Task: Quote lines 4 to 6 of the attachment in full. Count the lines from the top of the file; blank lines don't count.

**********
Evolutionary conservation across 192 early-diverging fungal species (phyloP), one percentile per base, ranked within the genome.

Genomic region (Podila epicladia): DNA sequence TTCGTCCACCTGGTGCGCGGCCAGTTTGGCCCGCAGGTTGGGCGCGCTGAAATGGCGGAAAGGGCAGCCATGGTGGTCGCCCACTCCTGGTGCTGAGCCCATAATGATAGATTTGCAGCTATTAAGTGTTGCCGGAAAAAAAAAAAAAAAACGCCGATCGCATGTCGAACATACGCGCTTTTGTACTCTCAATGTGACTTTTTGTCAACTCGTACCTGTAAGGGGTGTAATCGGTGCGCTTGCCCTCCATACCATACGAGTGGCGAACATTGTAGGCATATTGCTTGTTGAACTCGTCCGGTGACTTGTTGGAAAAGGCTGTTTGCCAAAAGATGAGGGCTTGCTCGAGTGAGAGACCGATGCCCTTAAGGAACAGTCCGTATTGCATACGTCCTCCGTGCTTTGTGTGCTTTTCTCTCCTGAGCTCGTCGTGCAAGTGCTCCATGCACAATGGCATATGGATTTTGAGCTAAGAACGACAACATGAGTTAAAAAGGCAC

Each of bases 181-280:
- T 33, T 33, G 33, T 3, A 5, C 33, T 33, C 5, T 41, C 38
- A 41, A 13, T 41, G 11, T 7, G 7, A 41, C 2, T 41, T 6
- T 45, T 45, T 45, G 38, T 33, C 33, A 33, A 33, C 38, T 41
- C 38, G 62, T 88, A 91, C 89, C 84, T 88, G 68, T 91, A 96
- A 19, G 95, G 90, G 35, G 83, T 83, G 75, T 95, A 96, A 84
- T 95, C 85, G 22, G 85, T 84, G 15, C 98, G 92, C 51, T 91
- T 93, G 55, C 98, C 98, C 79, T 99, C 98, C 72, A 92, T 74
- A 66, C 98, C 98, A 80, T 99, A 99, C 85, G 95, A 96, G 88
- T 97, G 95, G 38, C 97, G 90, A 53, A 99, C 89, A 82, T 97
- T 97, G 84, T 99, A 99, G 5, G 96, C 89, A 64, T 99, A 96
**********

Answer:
- T 33, T 33, G 33, T 3, A 5, C 33, T 33, C 5, T 41, C 38
- A 41, A 13, T 41, G 11, T 7, G 7, A 41, C 2, T 41, T 6
- T 45, T 45, T 45, G 38, T 33, C 33, A 33, A 33, C 38, T 41